This vendor-written piece has been edited by Executive Networks Media to eliminate product promotion, but readers should note it will likely favour the submitter's approach.
While medicine can look back on many years of experience in which its protagonists have learned from past mistakes, IT security is a relatively young discipline and is considered difficult by many companies, or even neglected by them. However, there are surprisingly many parallels between these two disciplines, so that IT security can use medicine as a role model.
Lack of awareness
Take the transmission of viruses, for example. From the most specialist doctor to the lowest-grade nurse, all members of the medical profession make sure to thoroughly wash and sanitise their hands before coming into contact with a new patient. However, what we take for granted today is the result of past and often painful experience. Awareness of the risk of viral transmission only developed over time. In the early 18th century, doctors would frequently perform an autopsy and immediately attend to birthing mothers without washing their hands or changing their clothes. Today, it is no surprise that this promoted the spread of infections. However, at that time, people simply lacked the knowledge and awareness of the consequences of their actions.
Modern IT security is facing a very similar problem. It must prevent viruses from spreading on business computers and causing havoc but unfortunately, lack of awareness of how to do this is as widespread now in the modern workplace as it was in historical medicine. The IT security equivalent of hand-washing in medicine is the correct and extensive use of a firewall. Every computer needs up-to-date, powerful protection against outside attacks. However, this protection also needs to be activated and correctly administered. Experts suggest that technical resources contribute only 20 percent to the success of IT security, while good organisation and employee awareness and behaviour account for the other 80 percent. Sharing of responsibility by all employees throughout the company instead of just leaving everything up to the IT department is at least as important as technical protection. After all, although antivirus software and firewalls offer effective prevention, they cannot ward off all malware and all hacker attacks. In order to take correct action, employees need appropriate training and must be offered opportunities to inform themselves independently.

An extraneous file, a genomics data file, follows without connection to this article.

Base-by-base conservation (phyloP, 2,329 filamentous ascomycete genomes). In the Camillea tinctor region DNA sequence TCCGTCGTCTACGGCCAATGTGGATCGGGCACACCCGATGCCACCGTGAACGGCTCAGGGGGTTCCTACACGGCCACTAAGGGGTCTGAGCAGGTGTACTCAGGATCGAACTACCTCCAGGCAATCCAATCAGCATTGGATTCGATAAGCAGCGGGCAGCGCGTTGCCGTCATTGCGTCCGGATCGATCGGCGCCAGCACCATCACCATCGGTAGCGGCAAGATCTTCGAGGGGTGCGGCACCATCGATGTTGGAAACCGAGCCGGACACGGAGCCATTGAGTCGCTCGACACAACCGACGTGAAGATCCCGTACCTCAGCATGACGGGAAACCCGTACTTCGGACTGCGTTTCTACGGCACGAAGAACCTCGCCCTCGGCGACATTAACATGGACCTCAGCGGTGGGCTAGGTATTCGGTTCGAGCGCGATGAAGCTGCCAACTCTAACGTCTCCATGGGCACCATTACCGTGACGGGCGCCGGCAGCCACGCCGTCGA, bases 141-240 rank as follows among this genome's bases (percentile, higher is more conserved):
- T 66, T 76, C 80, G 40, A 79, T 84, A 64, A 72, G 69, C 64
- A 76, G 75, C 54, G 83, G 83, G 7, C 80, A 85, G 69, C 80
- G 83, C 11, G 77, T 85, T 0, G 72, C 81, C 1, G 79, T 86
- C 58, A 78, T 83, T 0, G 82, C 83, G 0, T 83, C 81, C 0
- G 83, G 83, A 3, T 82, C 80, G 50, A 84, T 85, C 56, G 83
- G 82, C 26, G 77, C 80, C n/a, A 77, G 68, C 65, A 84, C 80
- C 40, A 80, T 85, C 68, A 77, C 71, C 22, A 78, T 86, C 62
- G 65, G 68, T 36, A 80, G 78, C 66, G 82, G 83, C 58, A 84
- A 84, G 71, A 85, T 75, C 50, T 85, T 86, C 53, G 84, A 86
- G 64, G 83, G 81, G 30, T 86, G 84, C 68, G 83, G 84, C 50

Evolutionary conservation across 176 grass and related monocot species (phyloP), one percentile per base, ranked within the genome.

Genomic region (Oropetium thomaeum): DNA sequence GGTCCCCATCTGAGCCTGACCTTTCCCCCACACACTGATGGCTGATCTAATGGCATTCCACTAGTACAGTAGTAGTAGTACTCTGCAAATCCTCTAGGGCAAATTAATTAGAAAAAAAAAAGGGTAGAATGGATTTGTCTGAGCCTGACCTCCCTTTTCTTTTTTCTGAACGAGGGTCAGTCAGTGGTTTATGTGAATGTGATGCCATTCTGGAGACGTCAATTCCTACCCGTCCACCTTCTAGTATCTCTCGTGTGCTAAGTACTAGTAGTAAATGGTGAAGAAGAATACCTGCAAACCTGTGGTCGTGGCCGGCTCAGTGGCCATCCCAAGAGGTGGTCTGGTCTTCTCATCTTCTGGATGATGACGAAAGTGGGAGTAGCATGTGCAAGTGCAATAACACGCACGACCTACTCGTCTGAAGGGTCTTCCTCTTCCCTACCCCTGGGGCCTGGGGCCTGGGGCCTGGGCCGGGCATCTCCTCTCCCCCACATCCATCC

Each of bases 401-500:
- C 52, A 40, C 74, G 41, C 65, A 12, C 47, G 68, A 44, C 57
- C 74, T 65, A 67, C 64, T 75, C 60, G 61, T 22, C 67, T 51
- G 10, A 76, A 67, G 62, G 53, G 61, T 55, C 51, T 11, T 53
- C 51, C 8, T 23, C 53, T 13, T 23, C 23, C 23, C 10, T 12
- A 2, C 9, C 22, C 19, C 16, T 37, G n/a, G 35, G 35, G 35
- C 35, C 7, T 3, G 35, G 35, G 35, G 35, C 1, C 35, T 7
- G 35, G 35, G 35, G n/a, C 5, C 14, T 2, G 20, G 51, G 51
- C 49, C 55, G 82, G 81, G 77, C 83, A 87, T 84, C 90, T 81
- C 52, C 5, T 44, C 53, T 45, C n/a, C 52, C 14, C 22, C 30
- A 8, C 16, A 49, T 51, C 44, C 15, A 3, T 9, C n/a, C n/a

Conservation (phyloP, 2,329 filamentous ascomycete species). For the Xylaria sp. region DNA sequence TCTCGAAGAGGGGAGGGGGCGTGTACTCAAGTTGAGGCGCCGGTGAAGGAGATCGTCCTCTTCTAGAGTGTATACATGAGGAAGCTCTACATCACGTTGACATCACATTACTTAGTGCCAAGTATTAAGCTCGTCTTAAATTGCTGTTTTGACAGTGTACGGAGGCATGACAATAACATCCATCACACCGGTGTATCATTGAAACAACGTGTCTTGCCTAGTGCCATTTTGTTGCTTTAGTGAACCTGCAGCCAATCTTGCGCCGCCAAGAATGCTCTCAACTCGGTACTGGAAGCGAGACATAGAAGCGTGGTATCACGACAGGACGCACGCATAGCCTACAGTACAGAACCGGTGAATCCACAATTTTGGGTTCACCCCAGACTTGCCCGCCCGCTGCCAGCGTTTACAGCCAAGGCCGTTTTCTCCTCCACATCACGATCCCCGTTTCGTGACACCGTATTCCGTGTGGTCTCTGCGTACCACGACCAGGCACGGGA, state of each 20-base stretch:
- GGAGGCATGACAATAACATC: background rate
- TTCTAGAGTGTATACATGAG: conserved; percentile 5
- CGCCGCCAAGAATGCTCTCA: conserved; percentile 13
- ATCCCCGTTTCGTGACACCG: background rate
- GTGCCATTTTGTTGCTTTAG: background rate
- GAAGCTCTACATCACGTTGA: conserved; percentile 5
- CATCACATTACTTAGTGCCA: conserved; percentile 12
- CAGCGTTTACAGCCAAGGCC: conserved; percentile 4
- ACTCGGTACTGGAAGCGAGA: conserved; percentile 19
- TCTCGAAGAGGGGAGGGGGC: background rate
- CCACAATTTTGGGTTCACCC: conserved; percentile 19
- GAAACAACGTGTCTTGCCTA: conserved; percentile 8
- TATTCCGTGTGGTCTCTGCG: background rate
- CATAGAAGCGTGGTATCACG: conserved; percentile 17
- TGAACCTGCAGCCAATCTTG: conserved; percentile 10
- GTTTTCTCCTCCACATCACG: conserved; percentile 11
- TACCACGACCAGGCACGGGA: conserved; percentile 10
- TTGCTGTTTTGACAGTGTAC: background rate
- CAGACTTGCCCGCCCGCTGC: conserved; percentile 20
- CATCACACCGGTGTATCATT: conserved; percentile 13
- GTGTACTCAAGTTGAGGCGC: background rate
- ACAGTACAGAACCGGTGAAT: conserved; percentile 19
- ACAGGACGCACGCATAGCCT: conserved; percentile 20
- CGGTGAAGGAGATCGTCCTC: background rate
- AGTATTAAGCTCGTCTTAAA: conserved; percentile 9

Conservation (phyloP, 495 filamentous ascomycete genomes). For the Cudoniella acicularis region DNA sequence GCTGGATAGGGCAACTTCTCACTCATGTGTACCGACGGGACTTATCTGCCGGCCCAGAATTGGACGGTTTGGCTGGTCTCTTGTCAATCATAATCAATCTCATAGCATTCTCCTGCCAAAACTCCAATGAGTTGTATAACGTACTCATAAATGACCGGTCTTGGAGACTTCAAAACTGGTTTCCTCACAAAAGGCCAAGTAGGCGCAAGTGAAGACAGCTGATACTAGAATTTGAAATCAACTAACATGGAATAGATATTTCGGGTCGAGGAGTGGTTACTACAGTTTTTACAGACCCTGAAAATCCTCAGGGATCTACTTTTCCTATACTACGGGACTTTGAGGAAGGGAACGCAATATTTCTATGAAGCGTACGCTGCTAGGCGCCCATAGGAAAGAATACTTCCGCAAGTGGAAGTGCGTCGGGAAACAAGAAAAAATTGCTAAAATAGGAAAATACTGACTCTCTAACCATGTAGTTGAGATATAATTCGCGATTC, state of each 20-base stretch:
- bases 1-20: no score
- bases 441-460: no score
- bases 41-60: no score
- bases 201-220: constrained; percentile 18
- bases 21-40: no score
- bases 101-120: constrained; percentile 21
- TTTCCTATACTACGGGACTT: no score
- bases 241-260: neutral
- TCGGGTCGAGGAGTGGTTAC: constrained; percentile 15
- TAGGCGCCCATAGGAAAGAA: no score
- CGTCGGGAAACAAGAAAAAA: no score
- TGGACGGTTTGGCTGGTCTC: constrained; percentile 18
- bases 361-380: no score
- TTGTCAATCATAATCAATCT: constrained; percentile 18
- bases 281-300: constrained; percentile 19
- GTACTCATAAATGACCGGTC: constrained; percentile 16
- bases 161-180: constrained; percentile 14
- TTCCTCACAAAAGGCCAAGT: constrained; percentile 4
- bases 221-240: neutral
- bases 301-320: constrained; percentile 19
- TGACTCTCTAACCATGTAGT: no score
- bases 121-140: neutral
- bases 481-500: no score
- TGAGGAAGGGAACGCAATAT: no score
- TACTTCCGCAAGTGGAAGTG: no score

In addition, where IT security is concerned, organisations should prepare for the worst-case scenario right from the start. However, the Data Protection Indicator (DPI) developed by TÜV SÜD in partnership with Ludwig-Maximilians-Universität (LMU) in Munich shows that 39 percent of the companies surveyed do not have a systematic procedure in place to deal with data-protection violations. In fact, only 20 percent are sure that their company has a documented and systematic procedure for managing data-protection violations. However, a pre-defined systematic approach plays an important role, helping to initiate the appropriate and required measures immediately.
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